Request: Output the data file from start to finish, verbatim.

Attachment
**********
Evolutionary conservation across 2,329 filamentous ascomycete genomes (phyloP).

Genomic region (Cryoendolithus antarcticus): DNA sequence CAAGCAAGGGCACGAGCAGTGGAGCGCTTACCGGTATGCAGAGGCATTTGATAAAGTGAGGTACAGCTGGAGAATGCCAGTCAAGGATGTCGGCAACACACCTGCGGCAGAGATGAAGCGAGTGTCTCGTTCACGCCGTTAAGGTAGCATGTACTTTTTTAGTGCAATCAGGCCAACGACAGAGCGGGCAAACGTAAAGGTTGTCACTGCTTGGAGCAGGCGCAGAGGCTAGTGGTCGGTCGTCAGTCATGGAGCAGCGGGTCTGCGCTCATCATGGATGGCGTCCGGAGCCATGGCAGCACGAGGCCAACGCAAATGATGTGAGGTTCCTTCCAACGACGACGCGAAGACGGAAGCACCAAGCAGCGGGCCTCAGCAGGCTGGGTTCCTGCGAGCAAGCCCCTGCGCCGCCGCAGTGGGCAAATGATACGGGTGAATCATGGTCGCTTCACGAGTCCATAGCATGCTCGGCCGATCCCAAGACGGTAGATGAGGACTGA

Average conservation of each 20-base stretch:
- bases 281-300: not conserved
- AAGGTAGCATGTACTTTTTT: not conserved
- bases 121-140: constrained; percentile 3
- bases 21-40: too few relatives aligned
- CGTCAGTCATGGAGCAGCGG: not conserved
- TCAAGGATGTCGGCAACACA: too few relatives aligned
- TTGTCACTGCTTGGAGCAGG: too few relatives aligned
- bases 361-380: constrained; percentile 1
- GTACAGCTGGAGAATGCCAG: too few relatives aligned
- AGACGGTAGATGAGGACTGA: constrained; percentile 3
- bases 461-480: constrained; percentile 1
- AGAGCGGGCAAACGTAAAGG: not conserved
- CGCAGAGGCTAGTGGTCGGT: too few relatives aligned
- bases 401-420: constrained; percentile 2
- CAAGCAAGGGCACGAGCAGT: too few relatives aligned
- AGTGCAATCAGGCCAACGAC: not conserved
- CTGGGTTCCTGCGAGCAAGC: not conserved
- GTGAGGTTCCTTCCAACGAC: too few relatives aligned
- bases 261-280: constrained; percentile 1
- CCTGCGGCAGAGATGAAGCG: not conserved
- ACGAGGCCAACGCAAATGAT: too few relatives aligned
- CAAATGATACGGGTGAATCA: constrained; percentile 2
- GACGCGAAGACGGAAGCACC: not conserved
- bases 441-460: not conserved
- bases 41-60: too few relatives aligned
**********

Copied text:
Evolutionary conservation across 2,329 filamentous ascomycete genomes (phyloP).

Genomic region (Cryoendolithus antarcticus): DNA sequence CAAGCAAGGGCACGAGCAGTGGAGCGCTTACCGGTATGCAGAGGCATTTGATAAAGTGAGGTACAGCTGGAGAATGCCAGTCAAGGATGTCGGCAACACACCTGCGGCAGAGATGAAGCGAGTGTCTCGTTCACGCCGTTAAGGTAGCATGTACTTTTTTAGTGCAATCAGGCCAACGACAGAGCGGGCAAACGTAAAGGTTGTCACTGCTTGGAGCAGGCGCAGAGGCTAGTGGTCGGTCGTCAGTCATGGAGCAGCGGGTCTGCGCTCATCATGGATGGCGTCCGGAGCCATGGCAGCACGAGGCCAACGCAAATGATGTGAGGTTCCTTCCAACGACGACGCGAAGACGGAAGCACCAAGCAGCGGGCCTCAGCAGGCTGGGTTCCTGCGAGCAAGCCCCTGCGCCGCCGCAGTGGGCAAATGATACGGGTGAATCATGGTCGCTTCACGAGTCCATAGCATGCTCGGCCGATCCCAAGACGGTAGATGAGGACTGA

Average conservation of each 20-base stretch:
- bases 281-300: not conserved
- AAGGTAGCATGTACTTTTTT: not conserved
- bases 121-140: constrained; percentile 3
- bases 21-40: too few relatives aligned
- CGTCAGTCATGGAGCAGCGG: not conserved
- TCAAGGATGTCGGCAACACA: too few relatives aligned
- TTGTCACTGCTTGGAGCAGG: too few relatives aligned
- bases 361-380: constrained; percentile 1
- GTACAGCTGGAGAATGCCAG: too few relatives aligned
- AGACGGTAGATGAGGACTGA: constrained; percentile 3
- bases 461-480: constrained; percentile 1
- AGAGCGGGCAAACGTAAAGG: not conserved
- CGCAGAGGCTAGTGGTCGGT: too few relatives aligned
- bases 401-420: constrained; percentile 2
- CAAGCAAGGGCACGAGCAGT: too few relatives aligned
- AGTGCAATCAGGCCAACGAC: not conserved
- CTGGGTTCCTGCGAGCAAGC: not conserved
- GTGAGGTTCCTTCCAACGAC: too few relatives aligned
- bases 261-280: constrained; percentile 1
- CCTGCGGCAGAGATGAAGCG: not conserved
- ACGAGGCCAACGCAAATGAT: too few relatives aligned
- CAAATGATACGGGTGAATCA: constrained; percentile 2
- GACGCGAAGACGGAAGCACC: not conserved
- bases 441-460: not conserved
- bases 41-60: too few relatives aligned